A substantial severe weather outbreak is possible across several Great Plains states later Wednesday, from Texas to Missouri. This is the prime time of year for disruptive thunderstorm development in the nation’s heartland. Shippers and receivers, as well as carriers and their drivers, should expect minor delays in freight flow across the region.
A warm front connected to a low-pressure system over Colorado will gradually move northward into the middle Mississippi Valley Wednesday. A warm, moist air mass will spread from much of Texas to southern Nebraska and the Kansas City, Missouri, area, with dew points ranging from the lower 60s to the lower 70s.
At the same time, a dry line will set up in the southern High Plains. A dry line is a boundary separating moist and dry air masses. It typically lies north-south across the central and southern Plains during the spring and early summer, separating moist air from the Gulf of Mexico (to the east) and dry desert air from the Southwestern states (to the west).
As surface heating takes place later Wednesday, the atmosphere will become unstable east of the dry line, from western Texas into the eastern Texas Panhandle and across much of the Red River Valley. This is where thunderstorms will develop.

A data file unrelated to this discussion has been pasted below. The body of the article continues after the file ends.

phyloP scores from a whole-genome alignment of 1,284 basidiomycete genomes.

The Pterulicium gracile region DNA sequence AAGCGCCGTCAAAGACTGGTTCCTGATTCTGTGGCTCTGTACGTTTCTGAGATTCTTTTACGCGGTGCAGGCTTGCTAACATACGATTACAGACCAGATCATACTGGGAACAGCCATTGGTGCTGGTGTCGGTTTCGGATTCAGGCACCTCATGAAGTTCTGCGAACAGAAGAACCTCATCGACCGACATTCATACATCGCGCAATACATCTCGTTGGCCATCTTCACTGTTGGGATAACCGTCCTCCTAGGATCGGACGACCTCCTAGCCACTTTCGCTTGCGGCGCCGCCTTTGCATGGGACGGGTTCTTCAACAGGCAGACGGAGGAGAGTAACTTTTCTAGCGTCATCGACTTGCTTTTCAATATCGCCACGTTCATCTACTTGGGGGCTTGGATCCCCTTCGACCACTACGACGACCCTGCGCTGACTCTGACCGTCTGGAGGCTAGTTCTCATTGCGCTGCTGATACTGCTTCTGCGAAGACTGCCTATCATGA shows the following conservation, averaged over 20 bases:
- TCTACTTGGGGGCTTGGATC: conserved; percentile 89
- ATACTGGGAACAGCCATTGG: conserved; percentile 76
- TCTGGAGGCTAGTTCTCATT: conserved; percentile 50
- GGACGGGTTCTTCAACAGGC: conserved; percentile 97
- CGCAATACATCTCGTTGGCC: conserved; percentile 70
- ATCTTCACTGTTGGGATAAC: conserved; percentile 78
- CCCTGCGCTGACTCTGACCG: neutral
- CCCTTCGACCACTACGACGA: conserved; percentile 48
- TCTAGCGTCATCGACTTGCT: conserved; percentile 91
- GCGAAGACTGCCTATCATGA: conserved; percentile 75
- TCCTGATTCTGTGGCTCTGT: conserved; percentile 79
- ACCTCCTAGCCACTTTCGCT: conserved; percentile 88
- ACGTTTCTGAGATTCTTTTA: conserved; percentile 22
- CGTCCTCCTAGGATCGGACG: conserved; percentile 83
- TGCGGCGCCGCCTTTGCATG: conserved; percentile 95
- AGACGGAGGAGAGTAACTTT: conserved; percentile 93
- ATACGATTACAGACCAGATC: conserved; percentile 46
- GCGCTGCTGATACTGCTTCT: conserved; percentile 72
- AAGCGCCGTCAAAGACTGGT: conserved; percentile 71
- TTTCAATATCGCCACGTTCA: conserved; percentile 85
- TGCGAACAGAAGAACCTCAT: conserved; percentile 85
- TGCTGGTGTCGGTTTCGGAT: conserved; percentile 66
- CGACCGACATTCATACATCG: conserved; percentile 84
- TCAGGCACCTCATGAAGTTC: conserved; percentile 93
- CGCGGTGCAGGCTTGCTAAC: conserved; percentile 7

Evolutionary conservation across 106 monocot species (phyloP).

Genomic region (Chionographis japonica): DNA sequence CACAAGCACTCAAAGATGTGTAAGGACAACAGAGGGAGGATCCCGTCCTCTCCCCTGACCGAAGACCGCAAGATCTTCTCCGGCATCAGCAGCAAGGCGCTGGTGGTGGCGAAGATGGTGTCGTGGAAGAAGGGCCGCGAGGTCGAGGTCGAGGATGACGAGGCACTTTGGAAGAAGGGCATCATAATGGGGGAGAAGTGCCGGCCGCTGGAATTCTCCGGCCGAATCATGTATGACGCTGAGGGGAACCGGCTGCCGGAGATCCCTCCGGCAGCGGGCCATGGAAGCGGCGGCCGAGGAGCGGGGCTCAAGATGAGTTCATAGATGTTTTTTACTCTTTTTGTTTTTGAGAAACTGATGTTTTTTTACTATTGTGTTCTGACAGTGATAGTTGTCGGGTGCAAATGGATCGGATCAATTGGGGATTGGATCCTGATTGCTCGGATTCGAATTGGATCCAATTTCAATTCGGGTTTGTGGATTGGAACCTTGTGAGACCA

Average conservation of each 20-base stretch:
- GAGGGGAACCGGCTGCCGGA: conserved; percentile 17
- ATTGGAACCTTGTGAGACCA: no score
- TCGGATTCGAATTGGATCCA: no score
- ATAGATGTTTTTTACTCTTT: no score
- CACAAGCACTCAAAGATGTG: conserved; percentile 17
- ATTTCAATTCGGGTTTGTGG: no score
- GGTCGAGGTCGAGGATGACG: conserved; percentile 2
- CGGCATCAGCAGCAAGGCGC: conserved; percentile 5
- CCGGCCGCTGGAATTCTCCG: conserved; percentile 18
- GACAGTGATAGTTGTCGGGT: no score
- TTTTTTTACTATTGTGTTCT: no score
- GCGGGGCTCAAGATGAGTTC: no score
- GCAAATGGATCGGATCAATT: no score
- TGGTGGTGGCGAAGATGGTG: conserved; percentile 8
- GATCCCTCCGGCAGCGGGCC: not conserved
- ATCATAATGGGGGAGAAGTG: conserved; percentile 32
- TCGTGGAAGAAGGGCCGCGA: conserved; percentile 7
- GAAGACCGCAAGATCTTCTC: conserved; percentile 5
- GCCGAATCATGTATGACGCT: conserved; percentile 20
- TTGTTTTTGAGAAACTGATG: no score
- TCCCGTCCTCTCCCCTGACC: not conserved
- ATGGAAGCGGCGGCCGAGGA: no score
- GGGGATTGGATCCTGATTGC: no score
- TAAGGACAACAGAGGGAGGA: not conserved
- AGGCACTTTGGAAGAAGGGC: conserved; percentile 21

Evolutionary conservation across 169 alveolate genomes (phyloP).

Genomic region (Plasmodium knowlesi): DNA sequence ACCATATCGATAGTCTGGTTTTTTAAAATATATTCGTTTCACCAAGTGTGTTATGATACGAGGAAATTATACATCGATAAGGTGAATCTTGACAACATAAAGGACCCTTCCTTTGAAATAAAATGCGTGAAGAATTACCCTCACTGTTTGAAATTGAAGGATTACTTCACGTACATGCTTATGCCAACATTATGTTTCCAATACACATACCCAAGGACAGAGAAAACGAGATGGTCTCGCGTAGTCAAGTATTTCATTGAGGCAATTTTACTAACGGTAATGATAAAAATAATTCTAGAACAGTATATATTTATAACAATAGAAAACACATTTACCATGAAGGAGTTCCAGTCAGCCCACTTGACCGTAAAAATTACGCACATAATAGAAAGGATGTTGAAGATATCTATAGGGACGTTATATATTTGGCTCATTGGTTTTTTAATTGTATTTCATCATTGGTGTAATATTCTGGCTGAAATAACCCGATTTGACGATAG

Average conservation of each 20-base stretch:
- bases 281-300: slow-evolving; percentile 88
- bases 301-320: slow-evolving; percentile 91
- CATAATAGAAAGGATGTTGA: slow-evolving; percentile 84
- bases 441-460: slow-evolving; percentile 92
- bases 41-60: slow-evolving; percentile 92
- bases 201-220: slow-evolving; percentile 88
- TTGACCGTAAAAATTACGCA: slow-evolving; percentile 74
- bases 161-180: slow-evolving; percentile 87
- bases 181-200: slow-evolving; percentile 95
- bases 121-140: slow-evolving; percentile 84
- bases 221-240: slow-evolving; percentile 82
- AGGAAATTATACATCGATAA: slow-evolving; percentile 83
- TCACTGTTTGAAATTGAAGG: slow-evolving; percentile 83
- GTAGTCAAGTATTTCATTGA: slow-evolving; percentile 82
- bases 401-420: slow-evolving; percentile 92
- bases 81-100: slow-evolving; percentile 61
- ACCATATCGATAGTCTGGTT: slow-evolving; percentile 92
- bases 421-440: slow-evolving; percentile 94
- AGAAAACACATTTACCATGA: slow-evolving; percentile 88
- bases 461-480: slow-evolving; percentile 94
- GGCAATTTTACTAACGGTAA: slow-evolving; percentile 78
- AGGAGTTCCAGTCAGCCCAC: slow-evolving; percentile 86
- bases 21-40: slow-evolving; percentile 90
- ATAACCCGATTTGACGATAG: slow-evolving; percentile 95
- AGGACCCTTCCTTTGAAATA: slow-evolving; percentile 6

In addition to the dry line and warm front, impulses of energy in the upper atmosphere will help trigger thunderstorms that could turn severe in many spots from late this afternoon into the nighttime in the highlighted religion on the map above. The National Weather Service (NWS) defines a thunderstorm as severe if it produces any of the following:
⦁ Winds of at least 58 mph.
⦁ Hail at least 1 inch in diameter.
⦁ A tornado.
Many of Wednesday’s storms will become supercells, which are thunderstorms that rotate and contain strong updrafts. Hailstones greater than 2 inches in diameter will be possible with supercells that develop intense cores, from western Oklahoma and the eastern Texas Panhandle southwestward into the Pecos River Valley.
The overall tornado risk is low, but not zero. There’s a 2% to 5% chance of a tornado developing within 25 miles of any location within the potential threat zone. However, straight-line winds may be severe enough to knock down trees and power lines in some areas.
Today’s supercells may have a tendency to be high-precipitation (HP) storms with torrential rainfall that could cause localized flash flooding. Significantly large hail will be the primary hazard with Wednesday’s supercells, with hail in some areas reaching golf ball size or larger.
Some of the cities at risk include, but are not limited to Fort Worth, San Angelo and Lubbock, Texas; Oklahoma City and Tulsa, Oklahoma; Wichita and Topeka, Kansas; Kansas City, Missouri; and possibly Lincoln, Nebraska. Drivers will likely be delayed at times on Interstates 10, 20, 35, 40 and 70.
Have a great day! Please stay healthy and be careful out there!